Monday, April 1, 2013

Shaun Tan – Wary of ‘inspiration’--“Just start drawing.”

My byword for this year is creativity.  (See here to learn more.)  With this in mind, I'm very interested in reading about how creative people think.  In children’s literature this means gaining insight into the words and illustrations of some of my favourite children’s books.

So imagine my utter delight to learn that Shaun Tan (one of my all time favourite illustrator/authors of The Rabbits, The Arrival and The Lost Thing) had published a book with a selection of sketches/draft illustrations for many of his published and unpublished works.

The Bird King: an Artist’s Notebook presents the idea that there is value in our random ‘doodles’ and early stages of visualization of creative projects. Exploring ideas as they emerge, following along to see where they go or don’t go, being spontaneous and not too rigid in thinking is all part of the creative process.

These drawings are taken from over a twelve year period, “ranging from fairly precise drawings to scruffy scribbles” of mostly imaginary creatures, some familiar and found in his books and others we've yet to meet (maybe someday?).  He also includes a few sketches of real landscapes, real people and studies of museum artefacts.  Most images are colourless line drawings with a few coloured ones scattered throughout. 

A few of my favourites drawings include ‘Reading’ (pages 28 & 29) of a fantastical beast carrying adults and children on its broad back as they read books.  This one should be made into a poster to promote books, I think.  ‘Automatic teller’ on page 11 is very clever with a human or part human ATM machine waiting to help customers.  And on pages 34 and 35, he has a ‘portrait of the artist as a young man’ leading a parade of his imaginary creatures (also on the cover of the book).

The book has been designed to feel like a journal so we feel invited to delve a little further into Tan's private world. Overall, there is a sense of playfulness that comes through this book.  That Tan is letting his imagination ‘go’ and willing to see what happens.  Not everything is planned out.  Because he’s a good artist even his most ‘scruffy’ sketches are pretty good, a pleasure to peruse and dissect.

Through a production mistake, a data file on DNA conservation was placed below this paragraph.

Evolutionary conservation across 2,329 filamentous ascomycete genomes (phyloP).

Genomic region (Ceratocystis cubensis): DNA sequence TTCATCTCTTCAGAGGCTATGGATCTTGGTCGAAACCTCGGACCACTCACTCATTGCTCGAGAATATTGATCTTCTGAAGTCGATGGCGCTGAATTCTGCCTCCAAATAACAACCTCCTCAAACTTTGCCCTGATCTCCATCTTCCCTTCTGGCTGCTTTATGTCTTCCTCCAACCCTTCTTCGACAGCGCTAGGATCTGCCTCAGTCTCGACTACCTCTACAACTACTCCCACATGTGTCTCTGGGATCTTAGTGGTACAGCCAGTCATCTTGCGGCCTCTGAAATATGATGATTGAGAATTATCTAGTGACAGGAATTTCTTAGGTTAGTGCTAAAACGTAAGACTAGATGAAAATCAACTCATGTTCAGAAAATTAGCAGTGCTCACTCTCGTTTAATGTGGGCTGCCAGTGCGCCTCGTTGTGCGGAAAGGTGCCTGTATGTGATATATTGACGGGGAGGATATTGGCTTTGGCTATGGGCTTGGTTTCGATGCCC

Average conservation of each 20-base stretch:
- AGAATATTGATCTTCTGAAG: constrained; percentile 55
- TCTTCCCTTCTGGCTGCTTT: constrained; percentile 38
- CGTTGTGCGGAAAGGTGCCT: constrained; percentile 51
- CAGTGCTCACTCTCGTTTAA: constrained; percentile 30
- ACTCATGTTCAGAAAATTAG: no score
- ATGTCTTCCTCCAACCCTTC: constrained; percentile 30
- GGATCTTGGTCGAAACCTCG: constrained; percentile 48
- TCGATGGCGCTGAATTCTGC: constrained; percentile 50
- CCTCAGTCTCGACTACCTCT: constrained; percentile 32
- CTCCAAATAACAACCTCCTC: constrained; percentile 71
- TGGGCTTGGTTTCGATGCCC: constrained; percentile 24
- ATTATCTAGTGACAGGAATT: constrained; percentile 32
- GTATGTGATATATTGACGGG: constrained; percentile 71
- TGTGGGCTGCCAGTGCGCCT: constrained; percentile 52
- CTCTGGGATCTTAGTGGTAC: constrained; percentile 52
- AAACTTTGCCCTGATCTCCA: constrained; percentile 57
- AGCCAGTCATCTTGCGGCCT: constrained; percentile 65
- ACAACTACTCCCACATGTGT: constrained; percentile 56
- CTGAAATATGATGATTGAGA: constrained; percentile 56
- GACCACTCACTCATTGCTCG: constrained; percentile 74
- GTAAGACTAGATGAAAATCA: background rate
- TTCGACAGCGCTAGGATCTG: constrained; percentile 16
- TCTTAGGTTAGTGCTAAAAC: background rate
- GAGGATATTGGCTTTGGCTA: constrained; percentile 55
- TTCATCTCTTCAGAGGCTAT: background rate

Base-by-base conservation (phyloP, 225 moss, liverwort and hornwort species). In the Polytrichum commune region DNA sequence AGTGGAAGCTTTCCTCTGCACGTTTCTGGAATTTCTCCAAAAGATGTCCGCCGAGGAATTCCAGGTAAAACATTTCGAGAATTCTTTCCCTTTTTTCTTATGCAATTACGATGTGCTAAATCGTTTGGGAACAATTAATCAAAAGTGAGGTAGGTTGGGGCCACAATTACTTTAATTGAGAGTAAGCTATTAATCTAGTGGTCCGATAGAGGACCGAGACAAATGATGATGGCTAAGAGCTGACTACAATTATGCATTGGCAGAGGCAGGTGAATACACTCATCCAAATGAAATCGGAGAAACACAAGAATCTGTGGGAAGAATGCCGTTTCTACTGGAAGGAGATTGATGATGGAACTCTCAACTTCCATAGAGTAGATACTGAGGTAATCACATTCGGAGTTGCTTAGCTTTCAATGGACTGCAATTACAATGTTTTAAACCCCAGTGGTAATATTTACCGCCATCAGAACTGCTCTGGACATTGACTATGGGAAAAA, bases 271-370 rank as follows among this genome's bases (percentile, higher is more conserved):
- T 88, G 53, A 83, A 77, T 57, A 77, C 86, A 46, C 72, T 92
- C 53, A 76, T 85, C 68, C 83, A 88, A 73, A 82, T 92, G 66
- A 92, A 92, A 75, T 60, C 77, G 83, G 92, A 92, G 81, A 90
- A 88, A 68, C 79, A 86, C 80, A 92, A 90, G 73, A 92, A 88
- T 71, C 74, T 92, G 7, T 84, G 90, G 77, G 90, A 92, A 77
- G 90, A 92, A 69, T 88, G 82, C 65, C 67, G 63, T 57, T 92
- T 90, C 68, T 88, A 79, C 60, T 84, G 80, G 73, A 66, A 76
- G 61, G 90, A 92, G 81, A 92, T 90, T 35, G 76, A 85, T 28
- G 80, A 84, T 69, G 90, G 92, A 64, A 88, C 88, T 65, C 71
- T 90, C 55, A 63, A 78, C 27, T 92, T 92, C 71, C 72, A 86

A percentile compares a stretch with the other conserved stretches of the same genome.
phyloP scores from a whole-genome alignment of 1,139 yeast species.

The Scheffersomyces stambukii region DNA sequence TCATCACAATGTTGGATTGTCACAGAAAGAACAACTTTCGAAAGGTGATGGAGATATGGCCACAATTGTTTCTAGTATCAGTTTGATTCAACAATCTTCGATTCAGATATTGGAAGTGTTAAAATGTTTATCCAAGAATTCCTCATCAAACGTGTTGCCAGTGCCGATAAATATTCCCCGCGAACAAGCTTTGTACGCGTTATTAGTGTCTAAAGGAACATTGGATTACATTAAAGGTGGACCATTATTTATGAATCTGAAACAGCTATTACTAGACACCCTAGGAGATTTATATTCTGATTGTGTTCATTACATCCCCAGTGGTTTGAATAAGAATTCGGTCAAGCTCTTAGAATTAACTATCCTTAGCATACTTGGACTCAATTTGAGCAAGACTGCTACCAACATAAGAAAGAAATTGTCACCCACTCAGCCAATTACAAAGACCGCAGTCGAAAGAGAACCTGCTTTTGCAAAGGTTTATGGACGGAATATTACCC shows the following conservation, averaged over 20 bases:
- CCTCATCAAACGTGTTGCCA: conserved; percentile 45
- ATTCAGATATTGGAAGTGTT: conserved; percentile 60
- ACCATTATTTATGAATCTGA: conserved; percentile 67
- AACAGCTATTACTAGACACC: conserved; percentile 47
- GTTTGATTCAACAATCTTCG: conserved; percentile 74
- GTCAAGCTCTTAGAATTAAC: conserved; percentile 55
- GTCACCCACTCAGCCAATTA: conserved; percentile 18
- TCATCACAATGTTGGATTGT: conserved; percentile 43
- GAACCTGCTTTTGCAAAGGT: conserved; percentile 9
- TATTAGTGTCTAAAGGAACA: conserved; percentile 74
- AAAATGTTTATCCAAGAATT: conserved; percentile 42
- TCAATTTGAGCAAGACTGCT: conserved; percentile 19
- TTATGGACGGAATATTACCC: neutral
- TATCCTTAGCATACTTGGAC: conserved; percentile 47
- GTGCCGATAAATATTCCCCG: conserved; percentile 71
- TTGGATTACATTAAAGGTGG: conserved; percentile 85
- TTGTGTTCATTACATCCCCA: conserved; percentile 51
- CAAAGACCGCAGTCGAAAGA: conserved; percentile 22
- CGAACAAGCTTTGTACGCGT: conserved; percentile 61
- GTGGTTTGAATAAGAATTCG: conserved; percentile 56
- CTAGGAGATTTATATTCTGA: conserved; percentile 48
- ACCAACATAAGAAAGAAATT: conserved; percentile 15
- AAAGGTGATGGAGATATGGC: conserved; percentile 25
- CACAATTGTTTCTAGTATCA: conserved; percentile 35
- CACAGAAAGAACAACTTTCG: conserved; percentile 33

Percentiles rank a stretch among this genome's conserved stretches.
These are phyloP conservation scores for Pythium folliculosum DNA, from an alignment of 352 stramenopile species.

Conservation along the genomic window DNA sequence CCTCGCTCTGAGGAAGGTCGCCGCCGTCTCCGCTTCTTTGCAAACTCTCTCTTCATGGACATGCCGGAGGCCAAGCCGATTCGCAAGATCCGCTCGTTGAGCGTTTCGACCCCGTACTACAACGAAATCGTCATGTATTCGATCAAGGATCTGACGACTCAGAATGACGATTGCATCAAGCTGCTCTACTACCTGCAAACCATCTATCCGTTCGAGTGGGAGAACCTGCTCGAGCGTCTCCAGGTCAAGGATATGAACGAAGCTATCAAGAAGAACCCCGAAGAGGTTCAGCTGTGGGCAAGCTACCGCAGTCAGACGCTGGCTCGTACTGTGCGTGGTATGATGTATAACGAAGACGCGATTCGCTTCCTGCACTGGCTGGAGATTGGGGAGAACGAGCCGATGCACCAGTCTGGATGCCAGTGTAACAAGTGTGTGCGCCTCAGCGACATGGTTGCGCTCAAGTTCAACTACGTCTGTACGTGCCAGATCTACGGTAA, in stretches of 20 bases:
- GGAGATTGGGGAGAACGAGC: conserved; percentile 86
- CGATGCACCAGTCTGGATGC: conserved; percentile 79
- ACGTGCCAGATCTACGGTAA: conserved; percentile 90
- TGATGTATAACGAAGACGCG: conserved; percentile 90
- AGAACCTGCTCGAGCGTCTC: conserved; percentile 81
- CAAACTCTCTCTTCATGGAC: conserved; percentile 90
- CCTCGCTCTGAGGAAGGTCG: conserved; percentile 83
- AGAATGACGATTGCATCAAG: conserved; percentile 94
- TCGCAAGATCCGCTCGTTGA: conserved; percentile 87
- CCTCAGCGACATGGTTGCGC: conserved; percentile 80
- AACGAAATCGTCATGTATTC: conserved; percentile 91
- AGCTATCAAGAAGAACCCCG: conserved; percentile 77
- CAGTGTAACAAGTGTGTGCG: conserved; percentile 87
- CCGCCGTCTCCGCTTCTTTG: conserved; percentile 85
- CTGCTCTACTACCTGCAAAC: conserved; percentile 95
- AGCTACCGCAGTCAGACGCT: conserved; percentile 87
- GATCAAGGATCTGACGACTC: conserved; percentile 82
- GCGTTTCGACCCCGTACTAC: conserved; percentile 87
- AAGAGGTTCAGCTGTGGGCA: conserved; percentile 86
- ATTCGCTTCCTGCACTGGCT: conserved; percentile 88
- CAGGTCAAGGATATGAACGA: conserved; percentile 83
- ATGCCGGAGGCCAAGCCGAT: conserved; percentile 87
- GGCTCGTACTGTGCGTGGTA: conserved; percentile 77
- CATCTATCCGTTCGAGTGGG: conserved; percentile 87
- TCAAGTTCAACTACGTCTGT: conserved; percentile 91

But then again, maybe it’s just my bias as he is one of my favourites (in case you missed that point.)

Check out Wendie's Wanderings for this weeks roundup of nonfiction children's literature.


Jeff Barger said...

This would be a great book to encourage students to keep a journal whether it is drawing or writing. You can talk about how practice is part of the creative process.

GatheringBooks said...

Hi there dear Tammy, Shaun Tan is an absolute favorite! I'm featuring him in my blog til end of April. I have The Bird King - but not this one, I think. There are two of them, and I think I have the older one. I also enjoyed The Rabbits and reviewed it - that one was particularly powerful and truly riveting. Have you seen the works he has done with Gary Crew? I would be doing a review of The Viewer and The Memorial very soon. Those are wonderful wonderful picture books too. :)

Perogyo said...

This looks very interesting. I know nothing about the process of illustration so it would be great to see what ideas go into the book compared to the finished product!

Tammy Flanders said...

Thanks for the heads up about Shaun Tan's work with Gary Crew. I'm not familiar with these titles.

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